‘Bursen’ and ‘Koderien’ – the student hostels of the Middle Ages

Original map drawn by Richard Perger and Friedmund Hueber: The medieval university buildings and Bursen (hostels), 1985

Armed skirmish between students and artisans, photograph after an anonymous woodblock print

The fellowship of teachers and students was a fundamental principle of academic life at the University of Vienna, a principle that was also practised in shared accommodation.

Original map drawn by Richard Perger and Friedmund Hueber: The medieval university buildings and Bursen (hostels), 1985

Armed skirmish between students and artisans, photograph after an anonymous woodblock print

The students at Vienna University lived in communities, mostly in so-called Bursen. A Bursa (Latin for ‘purse’) denoted the sum of money that students had to raise to pay for their board and lodging, which amounted to two or three silver groschen a week. Students with little money lived in poor-hostels called Koderien. These places were limited and much sought-after. It was almost impossible to study without some form of financial support. If a student wished to rent accommodation outside the student community, for example in an ordinary town house, he had to obtain permission to do so from the rector. Student accommodation was supervised by university staff.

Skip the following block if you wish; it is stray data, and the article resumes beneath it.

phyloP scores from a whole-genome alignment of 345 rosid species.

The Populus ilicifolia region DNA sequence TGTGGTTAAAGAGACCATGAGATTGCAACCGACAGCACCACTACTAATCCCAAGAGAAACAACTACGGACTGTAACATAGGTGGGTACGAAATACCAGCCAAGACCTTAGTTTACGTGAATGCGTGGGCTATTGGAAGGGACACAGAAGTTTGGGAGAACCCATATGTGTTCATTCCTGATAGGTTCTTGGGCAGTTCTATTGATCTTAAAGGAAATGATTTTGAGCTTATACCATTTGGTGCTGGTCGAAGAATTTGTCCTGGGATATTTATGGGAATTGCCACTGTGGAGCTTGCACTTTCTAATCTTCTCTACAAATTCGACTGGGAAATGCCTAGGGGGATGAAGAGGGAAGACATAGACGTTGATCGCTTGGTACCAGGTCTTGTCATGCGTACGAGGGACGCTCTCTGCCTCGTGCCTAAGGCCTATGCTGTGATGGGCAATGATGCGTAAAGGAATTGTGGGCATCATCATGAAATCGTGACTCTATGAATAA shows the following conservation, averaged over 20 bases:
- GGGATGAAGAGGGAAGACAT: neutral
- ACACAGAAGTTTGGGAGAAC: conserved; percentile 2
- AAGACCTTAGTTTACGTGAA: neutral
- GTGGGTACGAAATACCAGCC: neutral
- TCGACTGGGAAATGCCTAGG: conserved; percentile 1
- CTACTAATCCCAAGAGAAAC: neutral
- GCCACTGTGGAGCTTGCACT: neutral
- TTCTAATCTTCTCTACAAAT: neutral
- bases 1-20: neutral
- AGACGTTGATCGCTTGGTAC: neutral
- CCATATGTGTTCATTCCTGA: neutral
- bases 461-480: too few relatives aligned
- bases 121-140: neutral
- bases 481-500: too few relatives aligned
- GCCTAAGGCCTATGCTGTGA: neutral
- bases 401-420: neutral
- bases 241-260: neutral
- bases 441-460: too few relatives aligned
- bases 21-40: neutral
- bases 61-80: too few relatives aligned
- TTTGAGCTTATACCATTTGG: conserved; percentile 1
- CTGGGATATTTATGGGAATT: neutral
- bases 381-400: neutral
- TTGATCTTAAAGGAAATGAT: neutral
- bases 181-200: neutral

Student life followed a strict routine: after morning prayers and early mass, the first lecture started at six o’clock in the morning. After classes and communal meals, students were expected to study and engage in debate in their hostels. Any infringement of these rules was punished. It was strictly forbidden to visit loca suspecta such as public taverns, or to smuggle women into their rooms. Nonetheless, students roved around the city at night, provoking regular conflicts with the civic authorities. There were even strict regulations governing classes: laughing, whistling and grumbling were forbidden during lectures.
The university was granted full autonomy, that is, it was not subject to the civic and ecclesiastical authorities. Members of the university were exempted from taxes and later on even from military service. They had their own jurisdiction and were subordinate to the judicial administration of the rector and the university consistory. This special academic jurisdiction was not abolished until 1783. Until that time, the rector carried a sceptre and sword as the symbols of his administrative and judicial sovereignty. The warden functioned as a policeman and gaoler – the lock-up was used until the late eighteenth century.

Julia Teresa Friehs